I understand the “slippery slope to euthanasia” argument – I’m a gun-control opponent. OF COURSE I understand “slippery slope” arguments, but the fact remains that we treat people at the end of life worse than we treat our pets.

Quote of the Day – “Junk-on-the-Bunk” Edition

Some time back, the Empress of Snark quipped:

It’s good to have goals. Mine is that, when they finally come after me for felony jaywalking or confuse my address with the crack house two blocks down, and in the aftermath spread all my stuff on bedsheets in the front yard, I want the kids on the intarw3bz gun boards to look at that junk-on-the-bunk display and say “Wow, that is an arsenal.”

But that’s not the QotD.

The latest news in the world is that George Zimmerman, the man who actually had to use a firearm in self-defense, and was found not guilty of murder by a jury of his peers after a modern-day media witch-hunt, is now in trouble on a domestic violence charge. The judge in the case demanded that Mr. Zimmerman surrender his firearms during the course of the legal proceedings.

Mediaite reports:

Following George Zimmerman’s recent arrest for alleged domestic abuse against girlfriend Samantha Scheibe, police conducted a search of the house where the couple had been staying that uncovered a large cache of weapons and ammunition.

What constitutes a “large cache” in the eyes of the Mediaite reporter?

Three handguns
One 12-gauge shotgun
One AR-15 rifle
106 rounds of ammunition, including two AR-15 magazines

Now, Mr. Zimmerman is only 30 years old, so he hasn’t had a lot of time to acquire much of a junk-on-the-bunk collection, but honestly – that’s pretty pathetic. I know there’s been a recent drought, but only two AR-15 magazines? Really?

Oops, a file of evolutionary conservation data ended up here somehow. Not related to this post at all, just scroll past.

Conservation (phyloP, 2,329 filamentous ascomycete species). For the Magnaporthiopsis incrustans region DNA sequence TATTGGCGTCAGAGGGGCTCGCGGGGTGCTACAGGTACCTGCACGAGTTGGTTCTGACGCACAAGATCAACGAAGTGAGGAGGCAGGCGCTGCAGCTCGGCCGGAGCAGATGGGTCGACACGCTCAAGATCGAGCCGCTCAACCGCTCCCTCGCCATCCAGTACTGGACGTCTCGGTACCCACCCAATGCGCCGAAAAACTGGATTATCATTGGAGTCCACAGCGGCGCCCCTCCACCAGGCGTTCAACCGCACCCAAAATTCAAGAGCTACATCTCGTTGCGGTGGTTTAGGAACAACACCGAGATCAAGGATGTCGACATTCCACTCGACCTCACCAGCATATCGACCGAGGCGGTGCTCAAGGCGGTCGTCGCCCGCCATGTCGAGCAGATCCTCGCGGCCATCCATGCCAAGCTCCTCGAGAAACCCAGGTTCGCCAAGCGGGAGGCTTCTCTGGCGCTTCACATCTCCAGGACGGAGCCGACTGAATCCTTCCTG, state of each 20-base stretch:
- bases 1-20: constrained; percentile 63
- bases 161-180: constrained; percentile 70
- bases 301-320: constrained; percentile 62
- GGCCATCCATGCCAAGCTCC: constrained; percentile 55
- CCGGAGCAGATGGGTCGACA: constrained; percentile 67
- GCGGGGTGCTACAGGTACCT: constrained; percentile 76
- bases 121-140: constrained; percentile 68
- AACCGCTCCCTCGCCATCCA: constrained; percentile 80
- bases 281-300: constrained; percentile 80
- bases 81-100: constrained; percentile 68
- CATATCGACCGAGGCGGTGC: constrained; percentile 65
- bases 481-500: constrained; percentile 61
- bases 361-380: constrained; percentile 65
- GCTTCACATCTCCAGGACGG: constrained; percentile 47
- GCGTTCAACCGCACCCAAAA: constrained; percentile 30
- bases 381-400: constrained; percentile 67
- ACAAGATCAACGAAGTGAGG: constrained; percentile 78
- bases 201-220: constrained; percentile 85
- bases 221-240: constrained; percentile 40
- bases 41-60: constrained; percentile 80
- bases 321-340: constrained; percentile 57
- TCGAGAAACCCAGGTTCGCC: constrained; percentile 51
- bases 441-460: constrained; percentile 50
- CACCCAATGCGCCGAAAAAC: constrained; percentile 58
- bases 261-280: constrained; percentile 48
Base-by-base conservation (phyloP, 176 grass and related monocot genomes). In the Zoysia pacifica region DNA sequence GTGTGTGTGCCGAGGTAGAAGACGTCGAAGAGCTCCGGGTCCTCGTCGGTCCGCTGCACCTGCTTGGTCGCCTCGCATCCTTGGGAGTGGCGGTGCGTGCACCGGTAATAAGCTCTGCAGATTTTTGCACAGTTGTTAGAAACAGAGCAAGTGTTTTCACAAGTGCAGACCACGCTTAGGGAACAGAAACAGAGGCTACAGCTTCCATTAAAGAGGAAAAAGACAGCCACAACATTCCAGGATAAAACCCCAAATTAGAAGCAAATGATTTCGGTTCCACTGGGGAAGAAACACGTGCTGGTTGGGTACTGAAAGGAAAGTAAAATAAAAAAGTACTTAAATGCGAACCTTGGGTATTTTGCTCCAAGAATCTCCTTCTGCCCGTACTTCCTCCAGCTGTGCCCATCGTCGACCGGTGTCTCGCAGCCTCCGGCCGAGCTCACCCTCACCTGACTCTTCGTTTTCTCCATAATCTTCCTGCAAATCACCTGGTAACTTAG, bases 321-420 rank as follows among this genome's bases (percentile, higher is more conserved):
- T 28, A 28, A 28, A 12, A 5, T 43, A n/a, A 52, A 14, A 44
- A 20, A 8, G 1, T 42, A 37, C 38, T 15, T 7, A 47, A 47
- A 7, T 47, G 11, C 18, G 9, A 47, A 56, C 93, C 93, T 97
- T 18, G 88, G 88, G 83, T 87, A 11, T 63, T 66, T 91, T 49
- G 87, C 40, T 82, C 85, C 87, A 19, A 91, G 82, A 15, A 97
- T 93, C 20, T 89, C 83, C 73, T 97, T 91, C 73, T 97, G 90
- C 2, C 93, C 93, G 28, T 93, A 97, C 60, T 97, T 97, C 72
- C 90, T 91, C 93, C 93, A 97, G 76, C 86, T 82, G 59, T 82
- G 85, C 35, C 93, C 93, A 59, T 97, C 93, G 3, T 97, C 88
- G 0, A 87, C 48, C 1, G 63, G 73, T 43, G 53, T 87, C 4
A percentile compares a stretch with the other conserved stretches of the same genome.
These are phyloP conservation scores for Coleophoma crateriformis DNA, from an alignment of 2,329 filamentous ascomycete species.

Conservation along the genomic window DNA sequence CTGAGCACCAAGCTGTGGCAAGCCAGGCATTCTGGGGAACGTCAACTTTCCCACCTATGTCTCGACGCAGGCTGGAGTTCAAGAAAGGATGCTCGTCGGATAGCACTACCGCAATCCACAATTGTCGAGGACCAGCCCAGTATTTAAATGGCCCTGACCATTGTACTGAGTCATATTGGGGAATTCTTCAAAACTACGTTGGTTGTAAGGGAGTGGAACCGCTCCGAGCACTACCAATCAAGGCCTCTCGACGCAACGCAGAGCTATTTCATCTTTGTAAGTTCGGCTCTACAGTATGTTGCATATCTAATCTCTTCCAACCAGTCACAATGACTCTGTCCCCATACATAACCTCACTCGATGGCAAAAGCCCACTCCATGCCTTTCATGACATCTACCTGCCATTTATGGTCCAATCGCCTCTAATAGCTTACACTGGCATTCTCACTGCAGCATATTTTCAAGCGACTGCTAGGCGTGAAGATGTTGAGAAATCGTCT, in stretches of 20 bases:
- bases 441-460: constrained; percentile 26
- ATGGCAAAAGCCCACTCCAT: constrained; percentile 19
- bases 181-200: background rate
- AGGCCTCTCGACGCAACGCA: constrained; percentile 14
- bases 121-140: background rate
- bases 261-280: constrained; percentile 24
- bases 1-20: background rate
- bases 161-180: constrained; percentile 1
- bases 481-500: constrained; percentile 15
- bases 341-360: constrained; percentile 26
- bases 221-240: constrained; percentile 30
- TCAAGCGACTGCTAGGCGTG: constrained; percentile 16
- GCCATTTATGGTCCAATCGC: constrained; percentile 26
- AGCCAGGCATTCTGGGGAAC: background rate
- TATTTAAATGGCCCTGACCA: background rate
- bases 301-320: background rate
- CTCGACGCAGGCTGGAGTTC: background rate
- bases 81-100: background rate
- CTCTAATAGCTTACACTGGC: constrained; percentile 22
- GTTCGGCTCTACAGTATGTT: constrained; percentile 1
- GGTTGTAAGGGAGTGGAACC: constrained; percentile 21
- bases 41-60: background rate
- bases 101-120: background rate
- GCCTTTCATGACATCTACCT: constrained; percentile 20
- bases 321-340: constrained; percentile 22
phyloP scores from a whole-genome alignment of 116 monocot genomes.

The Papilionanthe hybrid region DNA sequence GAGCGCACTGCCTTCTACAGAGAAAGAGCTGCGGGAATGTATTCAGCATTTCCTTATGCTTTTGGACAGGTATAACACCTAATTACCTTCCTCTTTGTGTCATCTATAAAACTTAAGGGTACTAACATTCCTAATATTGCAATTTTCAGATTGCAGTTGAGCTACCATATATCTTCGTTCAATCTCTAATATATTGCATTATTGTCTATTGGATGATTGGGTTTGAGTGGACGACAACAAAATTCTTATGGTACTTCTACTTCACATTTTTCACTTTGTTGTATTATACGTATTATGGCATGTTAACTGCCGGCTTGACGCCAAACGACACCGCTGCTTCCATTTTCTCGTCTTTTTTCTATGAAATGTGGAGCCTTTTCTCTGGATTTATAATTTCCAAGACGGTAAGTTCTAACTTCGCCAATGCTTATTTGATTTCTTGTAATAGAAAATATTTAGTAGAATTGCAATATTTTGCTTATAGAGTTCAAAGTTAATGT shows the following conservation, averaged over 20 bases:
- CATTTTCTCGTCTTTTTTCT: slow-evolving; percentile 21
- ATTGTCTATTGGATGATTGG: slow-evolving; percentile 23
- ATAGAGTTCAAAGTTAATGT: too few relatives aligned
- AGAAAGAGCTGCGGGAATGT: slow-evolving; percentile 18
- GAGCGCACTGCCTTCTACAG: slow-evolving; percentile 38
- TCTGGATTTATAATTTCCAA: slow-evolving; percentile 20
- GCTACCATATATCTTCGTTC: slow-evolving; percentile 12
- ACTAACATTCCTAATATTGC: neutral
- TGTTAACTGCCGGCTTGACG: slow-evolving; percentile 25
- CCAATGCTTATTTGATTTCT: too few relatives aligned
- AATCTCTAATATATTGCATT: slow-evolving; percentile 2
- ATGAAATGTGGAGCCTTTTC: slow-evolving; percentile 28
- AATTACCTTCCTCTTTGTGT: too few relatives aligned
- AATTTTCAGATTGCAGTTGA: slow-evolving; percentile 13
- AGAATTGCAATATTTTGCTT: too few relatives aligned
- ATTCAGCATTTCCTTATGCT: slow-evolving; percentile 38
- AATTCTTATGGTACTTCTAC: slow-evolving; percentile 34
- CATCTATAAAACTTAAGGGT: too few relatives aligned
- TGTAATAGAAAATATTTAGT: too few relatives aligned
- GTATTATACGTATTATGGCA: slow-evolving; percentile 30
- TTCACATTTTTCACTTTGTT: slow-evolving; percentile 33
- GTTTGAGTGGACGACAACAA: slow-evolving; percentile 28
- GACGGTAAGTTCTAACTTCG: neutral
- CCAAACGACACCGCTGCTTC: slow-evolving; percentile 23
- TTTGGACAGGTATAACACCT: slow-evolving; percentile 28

I told you that so I could tell you this: Today’s Quote of the Day – the first comment to Popehat’s post on it is:

Jesus! That’s enough ammunition for the NYPD to shoot two people! — Ken White

Where would you like your internets delivered, Mr. White?

(h/t to SayUncle for the Popehat link.)

Central Arizona Blogshoot!

No, we won’t be shooting blogs.

Or bloggers.

The date has been set for the (mumble, mumble, mumble…) annual Central Arizona Blogshoot:  Sunday, January 5, 2014, at the Elsy Pearson Public Shooting Range in Casa Grande, beginning at 0700 and running until we get tired and go home. 

Same as last year, the range opens at 7:00AM. There are no rangemasters. There are no chairs – bring something to sit on. The firing line is covered and there are concrete shooting benches, however.

And the city has porta-potties out there on a permanent basis, so we don’t have to rent our own (but bring your own TP just in case.)

The rules are pretty simple:

No explosives, no .50BMG rifles, clean up after yourself, don’t be a dick.

The rifle range is 300 yards deep with the first berm at 200.  The mountains that form the ultimate backstop are another 300 yards out and farther.  The ground there is reinforced concrete disguised as sun-baked clay. Forget about any target stand that needs to stick into the ground, it ain’t happenin’ short of bringing a sledghammer. Steel and targets that don’t need taping are best. And the benches are funky-shaped. Regular camping chairs are marginal, stools are better. I bring a folding chair, a target stand made of 2″ PVC pipe, and my steel swingers. I also have some .22 rimfire rated rolling targets made of steel.

The other other Kevin will be bringing an M1903, at least 2 AR’s, some pistols and a scattergun or two along with a clay flinger and some clays.  I haven’t decided exactly what I’ll be bringing, but my 1917 Enfield will definitely be coming.  I’d like to try some clays with it again.

I recommend you bring:  water or other non-alcoholic beverages (no alcohol on the range), sunscreen, ear and eye protection.  Ladies, don’t wear anything low-cut or open-necked.  Yes, I’m sure it looks lovely, but you don’t want to catch hot brass down in there.  OPTIONAL:  Something to shoot with, and something to shoot AT.  If you’re a reader or a non-gun blogger interested in coming to a off-the-cuff funshoot, please come on down!  I imagine most of us will be bringing multiple firearms and lots of ammo, but if you don’t, well, I’m willing to let people shoot my stuff (with my ammo), and I’m willing to let them shoot at my targets.

If you’re coming, please let us know in comments, or on the Facebook Event page.